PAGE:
NEClimbs - information for New Hampshire, Maine and Vermont rock and ice climbers
Current conditions in North Conway, NH at 7:28a on 10/25/14 - Temperature: 49.9 F - Wind speed: 0.0 mph - Wind chill: 49.9 F - Barometric pressure: 29.130 in - 3 Hour Barometer Trend: Steady - Humidity: 100 %
BugCON 0: no bugs anywhere to be seen
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November 2, 2006

Hi Folks,

Jim Hewett, Skinner's partner, made this statement regarding the state of Todd's harness - "It was actually very worn," Hewett said. "I'd noted it a few days before, and he was aware it was something to be concerned about."

Kolin Powick, Black Diamond's Quality Assurance Manager, has a blog on the BD site where he discusses climbing and climbing gear. He has some insightful observations about harness and the strength of belay loops, including the results of some tests he made on belay loops. It is well worth taking the time to read.

An interview with Paul Piana was on NPR a few days ago. In the course of the interview Paul confirms the belay loop breaking and its worn state.

NPR interview with Paul Piana

The National Park Service has been investigating and posted an analysis on their web site here:

National Park Service short analysis

In the NPS analysis it is noted that "Skinner was aware that the belay loop on his harness was in a weakened condition prior to the climb, and that they had talked about its poor condition three days earlier." In addition in the course of the NPR interview Piana points out that regarding the incident, "It was equipment failure, but it was also Todd's failure in continuing to use it."

I have not read exactly which harness from which manufacturer Todd was using. It is really immaterial as the particular harness was known to have wear problems. Regardless of whose failure it was, it is a wake up call for all of us to check our gear before we go up and take nothing for granted. The cost of a new harness is NOTHING compared to the possibility of loosing your life!

One other thing... Richard Parker pointed out that Todd leaves a wife and 3 small children ( a son and 2 daughters, all under 7). A memorial fund has been established for the children. Contributions should go to:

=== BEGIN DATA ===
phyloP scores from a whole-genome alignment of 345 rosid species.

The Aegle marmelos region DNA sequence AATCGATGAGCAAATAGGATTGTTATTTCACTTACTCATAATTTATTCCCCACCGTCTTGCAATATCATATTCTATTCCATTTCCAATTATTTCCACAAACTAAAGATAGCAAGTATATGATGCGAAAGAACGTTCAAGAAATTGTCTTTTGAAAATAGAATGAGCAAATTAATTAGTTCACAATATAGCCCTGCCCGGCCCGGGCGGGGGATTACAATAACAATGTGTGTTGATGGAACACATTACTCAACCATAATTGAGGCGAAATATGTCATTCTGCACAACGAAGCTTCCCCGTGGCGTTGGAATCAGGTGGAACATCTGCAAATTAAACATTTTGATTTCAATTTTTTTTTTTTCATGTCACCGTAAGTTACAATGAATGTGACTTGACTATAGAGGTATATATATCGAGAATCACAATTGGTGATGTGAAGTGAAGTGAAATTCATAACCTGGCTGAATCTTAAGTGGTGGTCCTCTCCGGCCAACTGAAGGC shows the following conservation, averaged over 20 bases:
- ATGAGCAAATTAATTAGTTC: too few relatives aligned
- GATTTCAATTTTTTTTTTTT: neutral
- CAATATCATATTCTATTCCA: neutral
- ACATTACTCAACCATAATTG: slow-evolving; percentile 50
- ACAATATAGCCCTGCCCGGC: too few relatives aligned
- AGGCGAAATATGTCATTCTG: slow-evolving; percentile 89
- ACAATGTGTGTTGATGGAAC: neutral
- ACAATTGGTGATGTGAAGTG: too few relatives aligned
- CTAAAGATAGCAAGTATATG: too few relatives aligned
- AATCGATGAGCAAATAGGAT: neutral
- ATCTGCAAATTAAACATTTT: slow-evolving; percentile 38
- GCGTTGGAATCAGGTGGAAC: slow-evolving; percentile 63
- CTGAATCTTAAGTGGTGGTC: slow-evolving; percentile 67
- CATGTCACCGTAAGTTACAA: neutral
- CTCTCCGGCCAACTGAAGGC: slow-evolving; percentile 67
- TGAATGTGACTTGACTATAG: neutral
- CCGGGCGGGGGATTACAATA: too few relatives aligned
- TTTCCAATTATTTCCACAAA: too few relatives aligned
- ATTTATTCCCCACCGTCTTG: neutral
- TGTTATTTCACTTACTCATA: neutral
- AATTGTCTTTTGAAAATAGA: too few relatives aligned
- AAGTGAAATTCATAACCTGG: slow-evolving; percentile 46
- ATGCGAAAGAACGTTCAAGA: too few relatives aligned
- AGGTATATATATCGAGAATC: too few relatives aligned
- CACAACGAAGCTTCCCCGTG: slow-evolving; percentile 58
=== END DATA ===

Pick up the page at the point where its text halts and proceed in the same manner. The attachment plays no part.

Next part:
Skinner Memorial Fund
c/o Atlantic City Federal Credit Union
704 W. Main Street
Lander, Wy 82520

I am sure that any and all contributions will be appreciated.

2006/2007 Fundraiser - 70 individual donations:
We have reached a total of 70 individual and 4 Corporate Sponsors (2 more are promised) for the fundraiser. The support and generosity of each contributor is deeply appreciated. That said, last year there were a total of 195 individual donations! Quite a difference. It's important to note that at this time there are not enough donations to cover the $2,500 cost of the new webcam which I have paid for out-of-pocket, much less that and the overall maintenance costs! YIKES...

With less than 2 weeks in the Fundraiser, I hope that you will take a minute out of your busy day to make your contribution. Without your support it's impossible to justify the expense and time involved. You must be well aware of how time consuming managing this site is. Putting together the latest ice and rock conditions, reporting on area events and people consumes over 10 hours every week, more during Ice Season.

My requested minimal donation of $20 is minimal in exchange for all the great information provided every week. As usual to make it more enticing we're offering even more. Make your $20 contribution and be automatically entered in a raffle for some GREAT prizes like:

Black Diamond Super 8 ATC
Patagonia men's Super Guide Jacket, in Ivy, Size large
3' Coyote Snow Picket
Komperdell Avalanche Probe
"The Villain, A Portrait of Don Whillans" by Jim Perrin
Robert Frost's acclaimed climbing video, "Auto Road"
"An Ice Climbers Guide to Northern New England" by Lewis & Wilcox
Tim Kemple's "New England Bouldering" guidebook
Accidents In North American Mountaineering 2006
3 plastic water bottles from Backcountry.com
"Boston Rocks" 2nd Edition guidebook
"Ways To The Sky" a history of North American mountaineering